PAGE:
ORIGINAL RESEARCH article
Sec. Marine Biogeochemistry
Spatial and Temporal Patterns of Pore Water Chemistry in the Inter-Tidal Zone of a High Energy Beach
- 1Research Group for Marine Geochemistry (ICBM-MPI Bridging Group), Institute for Chemistry and Biology of the Marine Environment, University of Oldenburg, Oldenburg, Germany
- 2Hydrogeology and Landscape Hydrology Group, Institute for Biology and Environmental Sciences, University of Oldenburg, Oldenburg, Germany
- 3Microbiogeochemistry Group, ICBM, University of Oldenburg, Oldenburg, Germany
- 4Max Planck Institute for Marine Microbiology, Bremen, Germany
- 5Max Planck Research Group for Marine Isotope Geochemistry, ICBM, University of Oldenburg, Oldenburg, Germany
- 6Paleomicrobiology Group, ICBM, University of Oldenburg, Oldenburg, Germany
- 7Alfred Wegener Institute – Helmholtz Centre for Polar and Marine Research, Bremerhaven, Germany
- 8Marine Sensor Systems Group, ICBM, University of Oldenburg, Oldenburg, Germany
Submarine groundwater discharge (SGD) is a ubiquitous source of meteoric fresh groundwater and recirculating seawater to the coastal ocean. Due to the hidden distribution of SGD, as well as the hydraulic- and stratigraphy-driven spatial and temporal heterogeneities, one of the biggest challenges to date is the correct assessment of SGD-driven constituent fluxes. Here, we present results from a 3-dimensional seasonal sampling campaign of a shallow subterranean estuary in a high-energy, meso-tidal beach, Spiekeroog Island, Northern Germany. We determined beach topography and analyzed physico-chemical and biogeochemical parameters such as salinity, temperature, dissolved oxygen, Fe(II) and dissolved organic matter fluorescence (FDOM). Overall, the highest gradients in pore water chemistry were found in the cross-shore direction. In particular, a strong physico-chemical differentiation between the tidal high water and low water line was found and reflected relatively stable in- and exfiltrating conditions in these areas. Contrastingly, in between, the pore water compositions in the existing foreshore ridge and runnel system were very heterogeneous on a spatial and temporal scale. The reasons for this observation may be the strong morphological changes that occur throughout the entire year, which affect the exact locations and heights of the ridge and runnel structures and associated flow paths. Further, seasonal changes in temperature and inland hydraulic head, and the associated effect on microbial mediated redox reactions likely overprint these patterns. In the long-shore direction the pore water chemistry varied less than the along the cross-shore direction. Variation in long-shore direction was probably occurring due to topography changes of the ridge-runnel structure and a physical heterogeneity of the sediment, which produced non-uniform groundwater flow conditions. We conclude that on meso-tidal high energy beaches, the rapidly changing beach morphology produces zones with different approximations to steady-state conditions. Therefore, we suggest that zone-specific endmember sampling is the optimal strategy to reduce uncertainties of SGD-driven constituent fluxes.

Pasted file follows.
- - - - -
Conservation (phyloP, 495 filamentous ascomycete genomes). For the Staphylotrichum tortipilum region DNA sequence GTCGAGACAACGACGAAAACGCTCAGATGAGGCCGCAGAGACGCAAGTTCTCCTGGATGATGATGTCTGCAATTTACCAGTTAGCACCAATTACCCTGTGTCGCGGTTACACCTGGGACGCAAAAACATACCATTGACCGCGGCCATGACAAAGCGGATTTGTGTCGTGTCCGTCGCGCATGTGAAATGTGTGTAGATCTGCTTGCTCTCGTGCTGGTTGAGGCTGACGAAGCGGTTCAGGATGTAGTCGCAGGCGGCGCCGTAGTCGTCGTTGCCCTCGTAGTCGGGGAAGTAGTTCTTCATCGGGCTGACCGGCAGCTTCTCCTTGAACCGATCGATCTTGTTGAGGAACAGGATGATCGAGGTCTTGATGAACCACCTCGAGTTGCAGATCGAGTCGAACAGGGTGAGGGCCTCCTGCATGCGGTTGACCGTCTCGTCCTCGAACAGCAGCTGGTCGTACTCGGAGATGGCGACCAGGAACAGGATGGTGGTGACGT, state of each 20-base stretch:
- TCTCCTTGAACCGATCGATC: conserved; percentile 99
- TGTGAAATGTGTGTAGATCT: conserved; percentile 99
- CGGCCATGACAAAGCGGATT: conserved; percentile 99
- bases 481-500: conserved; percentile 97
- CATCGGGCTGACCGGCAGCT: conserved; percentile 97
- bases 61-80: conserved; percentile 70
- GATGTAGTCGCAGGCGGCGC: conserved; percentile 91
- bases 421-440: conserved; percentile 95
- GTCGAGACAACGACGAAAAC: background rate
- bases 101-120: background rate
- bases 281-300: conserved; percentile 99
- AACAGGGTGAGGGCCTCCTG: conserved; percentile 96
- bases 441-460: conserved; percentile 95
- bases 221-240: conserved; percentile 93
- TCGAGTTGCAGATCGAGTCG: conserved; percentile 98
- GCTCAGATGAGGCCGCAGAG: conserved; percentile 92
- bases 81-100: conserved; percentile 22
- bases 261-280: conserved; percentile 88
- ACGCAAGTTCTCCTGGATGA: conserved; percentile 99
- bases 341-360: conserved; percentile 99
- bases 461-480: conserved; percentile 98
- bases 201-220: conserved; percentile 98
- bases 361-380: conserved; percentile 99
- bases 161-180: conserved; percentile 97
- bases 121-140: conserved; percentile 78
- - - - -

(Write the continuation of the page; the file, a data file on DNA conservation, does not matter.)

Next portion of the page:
Submarine groundwater discharge (SGD) is a substantial input of dissolved nutrients, trace elements, as well as organic and inorganic carbon to the global ocean, which may even exceed the worlds’ rivers as a source of dissolved inorganic nitrogen, phosphorous, and silicon (DIN, DIP, and DSi, Cho et al., 2018). By definition, SGD is any and all advective flux across the sediment-water interface toward the ocean, regardless of its origin or driving force. It commonly encompasses the advective flow of terrestrial, fresh groundwater, as well as recirculating seawater, through porous geological structures in the coastal zone (Burnett et al., 2003).